Traditionally, massive attacks at the 3rd and 4th levels of OSI model are considered as a main threat in the expert community. Those are amplification attacks and the ones exploiting vulnerabilities of protocols. Attacks of these types show an increasing sustainable growth tendency, forcing members of the global network to take preventive measures with the purpose of protection their own networks. Despite the fact that a significant number of autonomous systems control traffic flows below 10 Gbps, the size of modern DDoS attacks increasingly exceeds tens and hundreds of gigabits per second. Figure 1 depicts a DDoS attack mechanism.
The mechanism of DDoS mitigation system
In such circumstances the appearance and active development of specialist companies that offer protection methods to the end users become inevitable. By entrusting the protection procedures to experts, the customers can focus on the core areas of their business without having to worry about updating the protection remedies, purchasing of excess network capacities, and improving the professional skills of staff.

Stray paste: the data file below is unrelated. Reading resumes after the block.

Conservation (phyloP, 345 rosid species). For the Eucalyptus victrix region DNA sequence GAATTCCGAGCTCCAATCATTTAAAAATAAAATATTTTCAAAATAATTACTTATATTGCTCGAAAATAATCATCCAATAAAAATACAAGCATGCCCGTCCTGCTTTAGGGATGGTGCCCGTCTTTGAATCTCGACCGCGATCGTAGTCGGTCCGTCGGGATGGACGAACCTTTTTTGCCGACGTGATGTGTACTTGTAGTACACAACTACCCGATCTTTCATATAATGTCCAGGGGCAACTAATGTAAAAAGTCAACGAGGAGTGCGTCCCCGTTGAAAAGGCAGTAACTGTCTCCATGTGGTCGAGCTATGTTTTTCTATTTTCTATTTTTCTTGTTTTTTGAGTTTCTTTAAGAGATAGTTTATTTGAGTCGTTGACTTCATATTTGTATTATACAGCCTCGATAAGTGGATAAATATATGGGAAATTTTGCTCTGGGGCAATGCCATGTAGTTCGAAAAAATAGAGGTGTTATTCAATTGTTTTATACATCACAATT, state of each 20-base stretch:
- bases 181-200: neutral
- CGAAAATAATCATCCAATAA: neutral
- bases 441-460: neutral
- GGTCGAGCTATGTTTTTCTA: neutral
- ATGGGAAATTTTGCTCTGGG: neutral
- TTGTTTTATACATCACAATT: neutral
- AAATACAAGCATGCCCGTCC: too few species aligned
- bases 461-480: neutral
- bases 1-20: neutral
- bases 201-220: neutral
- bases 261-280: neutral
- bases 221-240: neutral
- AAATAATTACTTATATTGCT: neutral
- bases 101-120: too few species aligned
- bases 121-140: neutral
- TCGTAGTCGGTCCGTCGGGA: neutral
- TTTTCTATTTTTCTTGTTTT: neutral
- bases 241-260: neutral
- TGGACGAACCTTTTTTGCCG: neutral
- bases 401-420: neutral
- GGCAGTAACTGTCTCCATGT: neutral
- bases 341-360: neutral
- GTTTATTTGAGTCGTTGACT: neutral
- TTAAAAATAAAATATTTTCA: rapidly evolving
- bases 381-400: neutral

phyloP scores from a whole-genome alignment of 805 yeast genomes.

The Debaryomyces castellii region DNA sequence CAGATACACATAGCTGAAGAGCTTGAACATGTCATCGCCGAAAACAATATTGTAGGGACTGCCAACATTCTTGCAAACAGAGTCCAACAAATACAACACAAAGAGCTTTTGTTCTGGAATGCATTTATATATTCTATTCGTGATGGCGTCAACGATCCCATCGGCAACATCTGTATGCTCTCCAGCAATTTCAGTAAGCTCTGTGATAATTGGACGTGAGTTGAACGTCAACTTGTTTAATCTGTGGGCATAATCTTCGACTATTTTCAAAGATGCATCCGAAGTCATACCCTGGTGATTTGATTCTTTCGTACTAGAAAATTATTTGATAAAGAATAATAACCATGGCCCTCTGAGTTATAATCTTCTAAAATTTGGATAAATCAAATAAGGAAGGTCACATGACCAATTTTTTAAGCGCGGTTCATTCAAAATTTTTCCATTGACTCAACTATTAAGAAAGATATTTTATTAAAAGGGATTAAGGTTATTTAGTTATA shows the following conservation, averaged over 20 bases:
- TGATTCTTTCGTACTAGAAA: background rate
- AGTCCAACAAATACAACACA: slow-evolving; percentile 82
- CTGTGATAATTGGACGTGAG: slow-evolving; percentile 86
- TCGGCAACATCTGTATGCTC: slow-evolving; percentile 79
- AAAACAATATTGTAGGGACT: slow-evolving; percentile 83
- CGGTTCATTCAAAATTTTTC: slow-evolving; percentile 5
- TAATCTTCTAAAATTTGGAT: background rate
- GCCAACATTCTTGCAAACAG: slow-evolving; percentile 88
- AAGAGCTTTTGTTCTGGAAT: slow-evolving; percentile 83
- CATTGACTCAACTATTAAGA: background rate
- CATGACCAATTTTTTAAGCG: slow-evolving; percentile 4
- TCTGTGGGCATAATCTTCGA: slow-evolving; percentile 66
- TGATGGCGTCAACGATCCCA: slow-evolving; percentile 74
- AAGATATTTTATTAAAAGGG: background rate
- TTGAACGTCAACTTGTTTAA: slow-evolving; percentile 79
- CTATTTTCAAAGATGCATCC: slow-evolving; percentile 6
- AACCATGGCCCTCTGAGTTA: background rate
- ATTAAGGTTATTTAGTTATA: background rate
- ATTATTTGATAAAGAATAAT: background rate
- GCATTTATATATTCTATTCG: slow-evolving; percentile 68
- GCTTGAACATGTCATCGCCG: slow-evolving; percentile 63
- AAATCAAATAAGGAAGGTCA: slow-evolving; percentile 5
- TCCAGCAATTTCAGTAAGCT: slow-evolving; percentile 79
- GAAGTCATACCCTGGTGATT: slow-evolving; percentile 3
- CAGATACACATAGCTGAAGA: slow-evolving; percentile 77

DISTRIBUTED PROTECTION AGAINST DISTRIBUTED ATTACKS
Taking into consideration the global nature and ubiquity of DDoS attacks, it is must be admitted that the only effective way of dealing with them remains the construction of a distributed mitigation network. In other words, it is possible to guarantee safety of customers only if the attacking traffic is received and scrubbed as close to its source as possible. Most of the companies that offer protection against DDoS attacks, do not possess a distributed network of filters, assuming that the process of transmitting traffic to the scrubbing center is the responsibility of backbone providers or Internet service providers (ISP). This approach is incorrect for the following reasons: